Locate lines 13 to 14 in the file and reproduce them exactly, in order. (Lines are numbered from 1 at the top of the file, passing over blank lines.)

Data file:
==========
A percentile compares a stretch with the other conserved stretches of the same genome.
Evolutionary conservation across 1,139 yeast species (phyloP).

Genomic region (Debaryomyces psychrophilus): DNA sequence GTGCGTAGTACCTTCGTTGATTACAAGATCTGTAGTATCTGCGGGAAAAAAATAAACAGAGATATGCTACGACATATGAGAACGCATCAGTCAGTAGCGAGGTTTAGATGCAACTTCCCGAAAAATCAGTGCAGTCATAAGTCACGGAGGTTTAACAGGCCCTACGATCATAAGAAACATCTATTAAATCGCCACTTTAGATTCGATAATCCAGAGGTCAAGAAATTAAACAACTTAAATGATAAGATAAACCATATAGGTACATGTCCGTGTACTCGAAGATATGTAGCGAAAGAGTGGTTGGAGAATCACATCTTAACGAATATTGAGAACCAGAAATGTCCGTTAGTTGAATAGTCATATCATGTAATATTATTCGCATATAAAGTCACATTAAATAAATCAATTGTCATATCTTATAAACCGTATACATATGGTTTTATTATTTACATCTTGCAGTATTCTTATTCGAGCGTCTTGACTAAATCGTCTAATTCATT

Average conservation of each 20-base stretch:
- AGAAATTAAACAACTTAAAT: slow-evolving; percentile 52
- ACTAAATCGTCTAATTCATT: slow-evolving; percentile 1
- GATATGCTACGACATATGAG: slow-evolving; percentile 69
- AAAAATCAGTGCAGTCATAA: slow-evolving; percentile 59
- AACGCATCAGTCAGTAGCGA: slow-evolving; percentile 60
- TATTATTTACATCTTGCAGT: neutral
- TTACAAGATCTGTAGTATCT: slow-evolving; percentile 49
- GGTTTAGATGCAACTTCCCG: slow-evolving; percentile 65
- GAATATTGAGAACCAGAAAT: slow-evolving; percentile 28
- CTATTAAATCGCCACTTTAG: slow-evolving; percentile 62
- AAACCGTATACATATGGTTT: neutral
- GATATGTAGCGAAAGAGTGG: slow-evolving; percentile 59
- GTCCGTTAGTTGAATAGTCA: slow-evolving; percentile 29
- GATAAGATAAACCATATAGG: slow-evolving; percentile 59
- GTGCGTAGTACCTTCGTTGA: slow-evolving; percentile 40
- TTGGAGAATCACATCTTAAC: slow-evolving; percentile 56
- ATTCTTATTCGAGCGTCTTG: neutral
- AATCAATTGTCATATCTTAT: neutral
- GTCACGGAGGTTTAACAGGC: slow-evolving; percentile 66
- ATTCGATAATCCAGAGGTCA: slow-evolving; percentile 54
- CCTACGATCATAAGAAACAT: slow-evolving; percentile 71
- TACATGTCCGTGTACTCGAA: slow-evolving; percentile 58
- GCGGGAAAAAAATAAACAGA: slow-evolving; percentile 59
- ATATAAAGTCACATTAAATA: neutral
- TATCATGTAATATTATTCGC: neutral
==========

- GAATATTGAGAACCAGAAAT: slow-evolving; percentile 28
- CTATTAAATCGCCACTTTAG: slow-evolving; percentile 62